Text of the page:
Resist Much, Obey little- Walt Whitman
The Oxford dictionary describes witch as a woman who has evil magical powers or an ugly and an unpleasant woman.
Call them Chudail or Dayan (in Hindi) Pichal Pheris (in Urdu), or Hexe in German; there is no culture that does not believe in some form of witchcraft. Whether it is the Philippines, Mexico or the West Indies, witchcraft is prevalent everywhere.
And mostly they are women- mostly old and dying and sometimes young, beautiful and enchanting.
Baba Yaga is a popular witch-like old woman in folk cultures of Eastern Europe and Russia who lives in the thick forest and scares people to death. She is associated with birth and death and is considered to eat her victims. It is said that bones and skulls surround her hut.
Wahini Hai is a demonic seductress from Polynesia who steals and eats small children.
Spear Finger is a Cherokee goddess who ate livers of human beings especially children.
Khon-Ma is a Tibetan ghost-like queen who comes at night and enters unguarded houses. A ram’s skull is to be placed outside the home to thwart her.
Hekate is a three-headed (Serpent, Horse, and a Dog) dark colored Greek Goddess of magic, sorcery, and witchcraft who roamed the streets at night.
Nasu, a female Zoroastrian demon, takes the form of fly to devour corpses. She resides in the North, where the Zoroastrian hell lies.
Edgar Thurston in his book, Omens, and Superstitions of Southern India writes about Chedipe (meaning prostitute) applied to sorceresses or witches in the Godavari district of India. It is believed that Chedipe rides on a tiger at night, sucking the blood of bare bodied men whom she did not like and returns home in the morning.
The common theme that runs across them is of supernatural powers, darkness, and an evility.
To me, these women did not prescribe to the standards of the society and were seen as strange and vulnerable. And hence, they were associated with dark and evil to scare the rest of the society.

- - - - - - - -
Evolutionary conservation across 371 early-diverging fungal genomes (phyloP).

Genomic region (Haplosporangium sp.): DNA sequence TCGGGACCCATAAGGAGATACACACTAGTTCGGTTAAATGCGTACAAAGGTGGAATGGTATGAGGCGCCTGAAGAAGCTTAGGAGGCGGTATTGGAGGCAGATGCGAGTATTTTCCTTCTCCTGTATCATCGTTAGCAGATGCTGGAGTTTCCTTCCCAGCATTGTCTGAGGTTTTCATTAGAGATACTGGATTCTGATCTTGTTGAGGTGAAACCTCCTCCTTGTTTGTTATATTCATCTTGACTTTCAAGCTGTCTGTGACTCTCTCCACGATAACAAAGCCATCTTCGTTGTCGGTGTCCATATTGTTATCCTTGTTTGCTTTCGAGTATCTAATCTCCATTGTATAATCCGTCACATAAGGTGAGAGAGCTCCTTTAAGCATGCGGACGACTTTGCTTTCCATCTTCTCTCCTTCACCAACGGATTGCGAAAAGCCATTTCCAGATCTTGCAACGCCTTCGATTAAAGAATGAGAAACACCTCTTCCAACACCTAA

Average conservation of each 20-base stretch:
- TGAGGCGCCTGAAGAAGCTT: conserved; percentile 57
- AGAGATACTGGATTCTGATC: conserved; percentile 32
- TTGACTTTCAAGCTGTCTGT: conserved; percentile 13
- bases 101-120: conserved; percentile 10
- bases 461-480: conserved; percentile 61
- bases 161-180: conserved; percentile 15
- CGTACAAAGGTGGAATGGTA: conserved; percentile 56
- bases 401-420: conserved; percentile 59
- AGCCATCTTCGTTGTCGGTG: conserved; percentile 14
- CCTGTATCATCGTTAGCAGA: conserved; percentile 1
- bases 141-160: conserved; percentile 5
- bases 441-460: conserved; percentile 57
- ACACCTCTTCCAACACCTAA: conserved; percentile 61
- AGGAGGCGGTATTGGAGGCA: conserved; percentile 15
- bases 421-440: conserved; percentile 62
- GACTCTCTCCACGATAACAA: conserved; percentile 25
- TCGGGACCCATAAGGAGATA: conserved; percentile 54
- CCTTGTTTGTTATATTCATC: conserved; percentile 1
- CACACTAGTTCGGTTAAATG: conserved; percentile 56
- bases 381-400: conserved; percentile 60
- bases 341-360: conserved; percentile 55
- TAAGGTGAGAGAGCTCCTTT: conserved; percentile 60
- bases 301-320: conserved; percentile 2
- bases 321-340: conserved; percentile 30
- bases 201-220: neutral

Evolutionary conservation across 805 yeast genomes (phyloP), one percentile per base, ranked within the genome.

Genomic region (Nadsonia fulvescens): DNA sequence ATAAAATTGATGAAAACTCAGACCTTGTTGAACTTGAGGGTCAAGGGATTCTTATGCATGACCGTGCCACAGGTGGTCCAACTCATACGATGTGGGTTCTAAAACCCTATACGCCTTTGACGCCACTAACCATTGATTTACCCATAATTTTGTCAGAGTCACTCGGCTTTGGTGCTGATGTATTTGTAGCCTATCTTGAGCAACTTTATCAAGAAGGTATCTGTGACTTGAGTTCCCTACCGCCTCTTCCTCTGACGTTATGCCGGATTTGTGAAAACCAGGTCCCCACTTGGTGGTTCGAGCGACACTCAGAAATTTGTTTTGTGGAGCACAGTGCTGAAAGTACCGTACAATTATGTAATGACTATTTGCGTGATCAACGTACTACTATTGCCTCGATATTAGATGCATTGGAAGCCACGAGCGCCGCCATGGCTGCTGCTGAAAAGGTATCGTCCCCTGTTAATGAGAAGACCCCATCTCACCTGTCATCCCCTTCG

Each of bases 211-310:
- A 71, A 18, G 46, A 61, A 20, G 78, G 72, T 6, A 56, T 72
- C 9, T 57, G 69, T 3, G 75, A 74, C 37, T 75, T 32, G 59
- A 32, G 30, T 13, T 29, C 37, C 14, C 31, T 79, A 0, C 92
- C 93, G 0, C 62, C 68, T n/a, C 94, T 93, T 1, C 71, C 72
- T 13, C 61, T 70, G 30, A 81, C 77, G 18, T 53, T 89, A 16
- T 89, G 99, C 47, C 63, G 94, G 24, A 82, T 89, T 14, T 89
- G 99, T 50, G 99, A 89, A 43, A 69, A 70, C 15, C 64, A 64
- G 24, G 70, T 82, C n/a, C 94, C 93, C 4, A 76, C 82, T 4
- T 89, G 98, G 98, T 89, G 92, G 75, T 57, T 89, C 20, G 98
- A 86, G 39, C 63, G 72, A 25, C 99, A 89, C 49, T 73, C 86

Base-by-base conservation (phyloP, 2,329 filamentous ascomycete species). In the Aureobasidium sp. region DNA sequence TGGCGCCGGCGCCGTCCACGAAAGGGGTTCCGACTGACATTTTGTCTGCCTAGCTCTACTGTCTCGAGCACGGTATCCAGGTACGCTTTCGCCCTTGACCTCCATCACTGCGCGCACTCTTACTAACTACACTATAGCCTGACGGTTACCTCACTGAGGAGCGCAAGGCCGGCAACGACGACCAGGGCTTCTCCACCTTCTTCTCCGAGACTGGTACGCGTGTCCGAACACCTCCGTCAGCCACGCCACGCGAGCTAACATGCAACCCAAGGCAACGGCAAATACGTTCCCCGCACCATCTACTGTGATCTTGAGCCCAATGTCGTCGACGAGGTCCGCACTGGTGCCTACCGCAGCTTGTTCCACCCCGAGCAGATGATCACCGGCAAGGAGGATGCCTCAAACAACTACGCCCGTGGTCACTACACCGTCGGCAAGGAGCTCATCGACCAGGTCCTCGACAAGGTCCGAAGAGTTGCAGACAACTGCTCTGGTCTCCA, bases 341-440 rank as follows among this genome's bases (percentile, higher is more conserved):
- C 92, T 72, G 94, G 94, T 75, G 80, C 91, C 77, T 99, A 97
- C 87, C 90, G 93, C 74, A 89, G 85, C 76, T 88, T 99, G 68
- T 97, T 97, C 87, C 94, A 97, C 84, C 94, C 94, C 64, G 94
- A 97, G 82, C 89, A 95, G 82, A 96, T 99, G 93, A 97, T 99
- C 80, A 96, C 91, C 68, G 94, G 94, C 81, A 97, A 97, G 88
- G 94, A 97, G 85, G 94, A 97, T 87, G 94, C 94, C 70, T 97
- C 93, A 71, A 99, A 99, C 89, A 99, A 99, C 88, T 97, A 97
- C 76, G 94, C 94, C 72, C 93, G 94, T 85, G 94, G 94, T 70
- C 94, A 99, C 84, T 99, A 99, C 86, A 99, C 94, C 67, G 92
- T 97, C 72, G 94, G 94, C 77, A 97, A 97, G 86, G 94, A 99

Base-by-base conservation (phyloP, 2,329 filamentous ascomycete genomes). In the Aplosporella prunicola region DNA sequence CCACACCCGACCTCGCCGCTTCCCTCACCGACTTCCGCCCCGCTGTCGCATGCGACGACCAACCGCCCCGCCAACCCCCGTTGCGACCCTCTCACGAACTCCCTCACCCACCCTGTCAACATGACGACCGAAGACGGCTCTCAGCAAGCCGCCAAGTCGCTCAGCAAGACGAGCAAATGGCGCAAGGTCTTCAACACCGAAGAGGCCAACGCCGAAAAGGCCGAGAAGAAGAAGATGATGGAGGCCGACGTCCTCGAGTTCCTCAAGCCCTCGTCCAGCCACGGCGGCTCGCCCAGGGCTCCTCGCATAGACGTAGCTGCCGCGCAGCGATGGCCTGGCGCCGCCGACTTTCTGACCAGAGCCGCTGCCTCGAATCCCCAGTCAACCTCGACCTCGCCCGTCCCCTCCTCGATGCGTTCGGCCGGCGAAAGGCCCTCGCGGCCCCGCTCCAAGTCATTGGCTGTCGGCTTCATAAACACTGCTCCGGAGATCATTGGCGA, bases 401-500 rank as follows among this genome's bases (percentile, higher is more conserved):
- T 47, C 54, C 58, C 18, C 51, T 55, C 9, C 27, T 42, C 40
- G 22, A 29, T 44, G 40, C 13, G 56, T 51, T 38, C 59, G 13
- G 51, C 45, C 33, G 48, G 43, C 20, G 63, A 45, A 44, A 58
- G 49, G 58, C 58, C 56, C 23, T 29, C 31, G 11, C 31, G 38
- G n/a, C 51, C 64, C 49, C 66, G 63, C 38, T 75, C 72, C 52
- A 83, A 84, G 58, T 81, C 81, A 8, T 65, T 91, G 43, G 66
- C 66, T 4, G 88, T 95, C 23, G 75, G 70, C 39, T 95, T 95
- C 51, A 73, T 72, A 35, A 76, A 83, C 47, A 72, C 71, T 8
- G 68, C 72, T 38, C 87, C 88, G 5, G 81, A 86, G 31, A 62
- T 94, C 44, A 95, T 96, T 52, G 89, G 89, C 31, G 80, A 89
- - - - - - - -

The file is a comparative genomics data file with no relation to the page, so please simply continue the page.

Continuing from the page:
Why mostly women were branded as witch and evil is worth pondering upon?
Such practices and women existed freely, albeit at the margins and periphery of the society in the ancient times. The women will either roam at night or reside in the forest or at the cremation grounds.
But with the advent of formalized religion in different parts of the world, primarily, Puritan religion, hysterical campaigns were undertaken to silence the women who were considered a threat to the society because of their alternative views and practice of occult.
Everything magical and something which was not understood by all came to be associated with Devil and Satan.
Women who were accused of witchcraft were hanged, burnt and tortured based on superstition and rumor.
Whether it was infamous Salem witch trials in Massachusetts in colonial America between 1692 and 1693 or execution of witches throughout Europe from the 15th century to 18th century, belief in magic, spells, potions, and superpowers was a common crime.
I think these women were merely misunderstood, who believed in their intuitive powers of healing and well -being. There was indeed nothing evil or harmful about them. They were only different than the rest.
To me, it became a fight between the spiritual, psychic and intuitive powers which were freely utilized by free-spirited women vs the formal religion.
The village population which was divided on petty local issues such as grazing rights, property disputes, illicit love affairs and other jealousies combined with establishing supremacy by the Church led to the execution of mostly women who were considered different and untameable. The deeply rooted misogyny against women was reflected in charges such as flying in the air to meet the demon, a pact with the demon, whore of the demon to the failure of crops, death of child, infertility, and stealing of garments. The women were made to confess under immense physical torture about their innate powers.
Even today women are killed in the name of witchcraft.
In Tanzania alone, 427 women accused of sorcery were killed in the first half of 2017. For decades, women suspected of witchcraft in Ghana between the age of 48 and 90 years were banished to live in witch camps where they were persecuted and tormented.
Every day we hear news of women being burnt or killed in India as she is suspected of witchcraft. From rural areas, this menace is spreading to urban areas.
It is surprising to see that ancient Vedic practices and Tantra makes generous mention of the use of magic and spells for every day well being of people.
Witch hunt had no place in ancient India. At least there is no documented evidence to prove it. The first case of witch hunt was reported in 1792, i.e., after the advent of Britishers in Santhal.
How did this practice of witch hunt or killing become part of the Indian society?
Is it mere superstition or is it a sinister way of making the women toe the line?
Pic: The Four Witches- A group of four nude women standing underneath a sphere inscribed with the letters “O.G.H”. 1497 Print made by Albrecht Dürer
Pic Credit: http://www.britishmuseum.org/